The Head and the Heart, with Tyler Williams at right (Photo by James Minchin)
The Head and the Heart will release its next album, “Signs of Light,” on Sept. 9. The young indie folk and pop band is coming off some very recent highs, including a cameo on Showtime's "Roadies," an appearance on "Jimmy Kimmel Live" and a chart-topping hit. Drummer (and Richmonder) Tyler Williams took a little time out of his ridiculous schedule — the band hits the road in October — to tell us why Richmond is where he intends to stay.
Richmond magazine: You grew up in Virginia?
Williams: I grew up in Fredericksburg and moved here in 2004.
RM: Did you move here to go to school?
Williams: Yeah, sorta. I went to VCU for like half a semester and then decided, "I am going to go play some music." So I worked in a restaurant. I worked at Amici, quite a while at Can Can.
RM: How did the Head and the Heart happen?
Williams: I was in a band with Jon [Russell] — he lived here also before he moved to Seattle — called Silent Film Star, a Richmond thing; we didn’t really play much. When he moved, he sent me a demo of "Down in the Valley." I was blown away by how different and mature and intelligent the songwriting was.
RM: From 2009 to 2016 — you are a pretty young band. Where do you think the success stems from?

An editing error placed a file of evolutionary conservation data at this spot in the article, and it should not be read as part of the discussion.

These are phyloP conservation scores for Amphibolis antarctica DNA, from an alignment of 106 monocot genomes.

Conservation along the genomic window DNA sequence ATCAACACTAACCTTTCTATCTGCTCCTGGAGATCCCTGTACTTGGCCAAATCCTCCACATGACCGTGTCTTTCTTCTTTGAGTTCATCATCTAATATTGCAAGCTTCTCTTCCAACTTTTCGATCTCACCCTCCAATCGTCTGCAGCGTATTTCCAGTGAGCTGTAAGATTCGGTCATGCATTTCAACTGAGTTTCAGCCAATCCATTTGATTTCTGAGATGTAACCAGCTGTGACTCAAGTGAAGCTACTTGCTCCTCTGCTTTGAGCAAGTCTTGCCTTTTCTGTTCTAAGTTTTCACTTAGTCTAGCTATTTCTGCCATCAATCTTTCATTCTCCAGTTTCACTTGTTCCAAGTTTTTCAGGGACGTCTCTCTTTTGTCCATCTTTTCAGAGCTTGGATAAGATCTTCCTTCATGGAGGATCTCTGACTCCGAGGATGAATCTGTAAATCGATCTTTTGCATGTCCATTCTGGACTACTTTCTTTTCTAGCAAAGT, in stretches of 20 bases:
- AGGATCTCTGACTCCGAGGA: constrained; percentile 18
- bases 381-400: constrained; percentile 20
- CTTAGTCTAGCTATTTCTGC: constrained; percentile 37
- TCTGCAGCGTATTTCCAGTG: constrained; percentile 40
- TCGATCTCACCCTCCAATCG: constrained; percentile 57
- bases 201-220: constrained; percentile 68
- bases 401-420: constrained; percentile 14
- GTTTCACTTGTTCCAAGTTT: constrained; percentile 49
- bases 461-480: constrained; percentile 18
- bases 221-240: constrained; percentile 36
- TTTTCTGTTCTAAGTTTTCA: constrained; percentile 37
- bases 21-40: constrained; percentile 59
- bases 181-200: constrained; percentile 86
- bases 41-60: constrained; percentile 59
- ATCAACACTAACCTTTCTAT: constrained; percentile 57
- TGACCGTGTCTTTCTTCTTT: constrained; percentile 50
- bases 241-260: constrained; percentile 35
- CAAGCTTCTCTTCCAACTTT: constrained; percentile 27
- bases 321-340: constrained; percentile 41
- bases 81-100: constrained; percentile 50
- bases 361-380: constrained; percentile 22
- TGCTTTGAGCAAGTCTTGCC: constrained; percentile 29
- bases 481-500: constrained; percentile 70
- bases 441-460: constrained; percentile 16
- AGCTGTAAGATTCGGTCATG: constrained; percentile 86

Williams: Everybody has a different path to where they're trying to go. Seattle is set up, based on what happened in the early '90s there to the music scene. They have one of the best independent labels in the world, Sub Pop, who we were fortunate to have two records on. They have a couple different booking agencies that are worldwide booking agencies, Billions being one of the big ones. They have venues everywhere, all over town, and they have two weekly magazines which write about music as pretty much their focus, what’s happening in music, controversy in music, scandals in music in Seattle. They have that infrastructure dialed in. We were lucky to start as a band there in a city that is hungry for live music. They have one of the best radio stations in the world, KEXP, that puts out videos of studio sessions online and 500,000 people see the videos. That was one of the first things we did that gathered a lot of attention is play a studio session. In addition, we also were/are writing music that struck a chord for people at that time. We’ve continued to grow our music. It seemed like a really right time/right place situation.
RM: I love that you are saying it was a right time/right place thing.
Williams: We do write radio-friendly hits. [Laughs]
RM: Who writes your lyrics and music?
Williams: It is all over the place — we have three songwriters/lyricists, really — Jon, Charity or Josiah — though we all write. They will bring pieces of songs, melodies or lyrics, not a whole song, usually. And we will all flesh them out together as a group. Maybe we will change a lyric here and there, maybe we will change a melody. It is a very democratic process. We all have our say in which direction the song goes.
RM: Do you have a favorite?